Diapirs in Western Pyrenees and Foreland, Spain1
The diapirs of the western Pyrenees and their foreland have cores mainly of salt and evaporites of Triassic (Keuper) age. Their shapes and tectonic positions differ. They are surrounded or overlain mainly by Cretaceous and Tertiary strata. Groups of diapirs demonstrate distinct alignments. The distribution of the diapirs is believed to be controlled by variation in the thickness of the Upper and Lower Cretaceous strata. These strata, which reach a maximum thickness of at least 8,000 m, exerted the necessary pressure to start the movement of the saliferous beds toward the flanks of the trough. Shifting of the trough axis in Late Cretaceous time separated the salt accumulation into two distinct welts. Diapirism started in Early Cretaceous time and must have reached its maximum during Late Cretaceous time, because most of the diapirs had reached the surface prior to late Tertiary time.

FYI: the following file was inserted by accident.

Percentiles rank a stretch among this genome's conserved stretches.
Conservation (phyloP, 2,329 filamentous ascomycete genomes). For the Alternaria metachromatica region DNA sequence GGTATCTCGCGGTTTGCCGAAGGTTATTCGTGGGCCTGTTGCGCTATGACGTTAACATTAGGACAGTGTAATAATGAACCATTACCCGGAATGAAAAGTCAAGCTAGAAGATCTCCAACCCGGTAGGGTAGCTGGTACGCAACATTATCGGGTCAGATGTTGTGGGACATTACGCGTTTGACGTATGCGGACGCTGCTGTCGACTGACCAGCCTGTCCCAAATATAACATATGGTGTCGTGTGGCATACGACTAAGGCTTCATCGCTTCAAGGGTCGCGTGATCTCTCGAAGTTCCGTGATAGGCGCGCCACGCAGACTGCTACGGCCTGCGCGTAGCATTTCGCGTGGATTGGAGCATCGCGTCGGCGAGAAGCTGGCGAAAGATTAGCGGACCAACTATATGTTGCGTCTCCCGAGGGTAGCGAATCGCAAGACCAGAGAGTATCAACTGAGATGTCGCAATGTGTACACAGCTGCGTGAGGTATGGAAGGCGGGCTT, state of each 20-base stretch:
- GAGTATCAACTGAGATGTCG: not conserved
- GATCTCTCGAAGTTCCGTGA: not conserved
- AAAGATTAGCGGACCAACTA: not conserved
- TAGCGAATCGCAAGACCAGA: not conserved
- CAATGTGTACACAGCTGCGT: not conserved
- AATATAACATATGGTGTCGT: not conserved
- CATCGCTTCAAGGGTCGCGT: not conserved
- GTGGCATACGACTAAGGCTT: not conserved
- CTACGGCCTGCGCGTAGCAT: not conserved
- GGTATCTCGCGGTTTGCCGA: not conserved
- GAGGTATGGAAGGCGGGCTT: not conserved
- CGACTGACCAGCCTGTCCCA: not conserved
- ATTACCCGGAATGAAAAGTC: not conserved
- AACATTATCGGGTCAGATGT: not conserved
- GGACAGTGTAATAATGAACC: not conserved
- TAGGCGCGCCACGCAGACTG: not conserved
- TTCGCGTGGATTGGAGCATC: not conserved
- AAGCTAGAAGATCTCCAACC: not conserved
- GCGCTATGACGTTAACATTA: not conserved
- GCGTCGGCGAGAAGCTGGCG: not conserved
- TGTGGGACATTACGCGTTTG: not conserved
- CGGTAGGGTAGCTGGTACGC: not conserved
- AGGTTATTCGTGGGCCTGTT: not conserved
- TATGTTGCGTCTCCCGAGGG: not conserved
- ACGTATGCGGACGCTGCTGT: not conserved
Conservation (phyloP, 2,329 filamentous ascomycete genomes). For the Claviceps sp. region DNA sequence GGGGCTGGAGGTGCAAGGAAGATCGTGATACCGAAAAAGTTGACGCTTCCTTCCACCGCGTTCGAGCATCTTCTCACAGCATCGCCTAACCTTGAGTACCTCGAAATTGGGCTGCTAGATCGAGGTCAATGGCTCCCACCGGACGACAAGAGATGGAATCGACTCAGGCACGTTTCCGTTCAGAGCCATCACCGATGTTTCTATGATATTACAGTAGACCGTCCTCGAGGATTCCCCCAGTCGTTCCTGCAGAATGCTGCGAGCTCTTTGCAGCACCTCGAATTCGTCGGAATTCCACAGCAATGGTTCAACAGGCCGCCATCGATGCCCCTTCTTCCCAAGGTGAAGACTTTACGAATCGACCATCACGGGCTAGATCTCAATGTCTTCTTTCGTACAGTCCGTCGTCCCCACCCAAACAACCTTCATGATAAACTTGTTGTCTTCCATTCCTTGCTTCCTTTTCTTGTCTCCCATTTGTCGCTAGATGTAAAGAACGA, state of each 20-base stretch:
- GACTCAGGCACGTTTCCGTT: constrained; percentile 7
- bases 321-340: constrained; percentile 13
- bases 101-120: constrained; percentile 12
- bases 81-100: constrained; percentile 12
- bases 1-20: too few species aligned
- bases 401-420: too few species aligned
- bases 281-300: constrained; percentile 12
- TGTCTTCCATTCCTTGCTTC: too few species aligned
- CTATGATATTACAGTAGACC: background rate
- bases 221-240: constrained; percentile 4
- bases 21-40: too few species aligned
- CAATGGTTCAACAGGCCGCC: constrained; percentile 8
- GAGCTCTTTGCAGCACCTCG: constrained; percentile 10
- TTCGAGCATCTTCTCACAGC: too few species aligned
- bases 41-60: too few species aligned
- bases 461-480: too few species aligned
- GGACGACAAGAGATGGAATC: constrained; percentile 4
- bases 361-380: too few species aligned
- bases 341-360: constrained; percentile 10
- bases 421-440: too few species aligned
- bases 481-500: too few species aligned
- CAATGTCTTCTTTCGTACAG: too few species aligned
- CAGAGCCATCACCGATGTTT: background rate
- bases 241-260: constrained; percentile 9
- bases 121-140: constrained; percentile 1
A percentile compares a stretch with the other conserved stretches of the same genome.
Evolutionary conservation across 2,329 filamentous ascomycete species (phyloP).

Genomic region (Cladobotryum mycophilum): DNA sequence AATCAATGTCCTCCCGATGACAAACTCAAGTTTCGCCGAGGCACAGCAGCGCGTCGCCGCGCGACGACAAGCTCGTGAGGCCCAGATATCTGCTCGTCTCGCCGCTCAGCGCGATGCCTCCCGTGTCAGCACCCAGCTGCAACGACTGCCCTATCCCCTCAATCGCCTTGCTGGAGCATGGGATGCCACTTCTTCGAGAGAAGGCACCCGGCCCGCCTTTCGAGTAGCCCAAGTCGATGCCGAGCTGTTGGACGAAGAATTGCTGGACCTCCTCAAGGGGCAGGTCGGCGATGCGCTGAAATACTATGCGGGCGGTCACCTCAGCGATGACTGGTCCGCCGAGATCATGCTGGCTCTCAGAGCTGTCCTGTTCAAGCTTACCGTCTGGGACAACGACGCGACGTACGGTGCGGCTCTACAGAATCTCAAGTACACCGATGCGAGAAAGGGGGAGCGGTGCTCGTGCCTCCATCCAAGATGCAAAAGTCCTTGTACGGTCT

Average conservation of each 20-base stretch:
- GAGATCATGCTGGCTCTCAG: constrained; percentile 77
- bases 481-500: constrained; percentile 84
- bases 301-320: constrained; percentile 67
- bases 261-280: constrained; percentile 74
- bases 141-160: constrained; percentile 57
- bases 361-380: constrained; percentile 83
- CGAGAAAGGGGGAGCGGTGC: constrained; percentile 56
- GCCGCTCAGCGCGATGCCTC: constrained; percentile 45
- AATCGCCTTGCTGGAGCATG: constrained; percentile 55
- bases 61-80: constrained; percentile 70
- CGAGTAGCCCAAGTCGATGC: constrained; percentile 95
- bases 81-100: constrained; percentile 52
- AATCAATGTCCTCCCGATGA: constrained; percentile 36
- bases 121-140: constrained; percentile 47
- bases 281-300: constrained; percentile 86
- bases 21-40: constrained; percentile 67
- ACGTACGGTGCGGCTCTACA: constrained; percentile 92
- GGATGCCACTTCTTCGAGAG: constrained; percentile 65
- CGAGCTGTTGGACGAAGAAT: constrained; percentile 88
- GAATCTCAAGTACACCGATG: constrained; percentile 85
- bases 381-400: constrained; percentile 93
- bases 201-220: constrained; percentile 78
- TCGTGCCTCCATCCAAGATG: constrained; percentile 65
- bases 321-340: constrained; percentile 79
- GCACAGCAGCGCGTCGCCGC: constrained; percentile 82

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“Diapir” and “diapirism” come from the Greek diapeirein, which means “to pierce.” Diapirism sensu lato is a process by which earth materials from deeper levels have pierced, or appear to have pierced, shallower materials; it is divided into magmatic intrusion and diapirism sensu stricto on the basis of the temperature at which piercement occurs. Diapirs s.s. are composed of evaporites, argillaceous sediments, coal, peat, ice, serpentine, or other earth materials which have the critical characteristics of low equivalent viscosity and low density. These materials range in age from Precambrian to Recent. Diapirs are found in all parts of the world except the shield areas. They have many forms, ranging from smoothly rounded pillows to complexly injected laminae, are either connected with or disconnected from the “mother” bed, and are present either at the surface, where they form distinctive features, or at considerable depth. Diapirs have well-developed internal structures indicative of an origin by flow. Strata around a diapir may be strongly affected structurally and/or stratigraphically by the diapir, or they may be unaffected. Field and model studies indicate that diapirs have developed as a result of horizontal compression, gravitational instability, or both. Diapiric structures of various types contain large quantities of oil and gas, sulfur, salt, and potash and are important for underground storage and nuclear testing.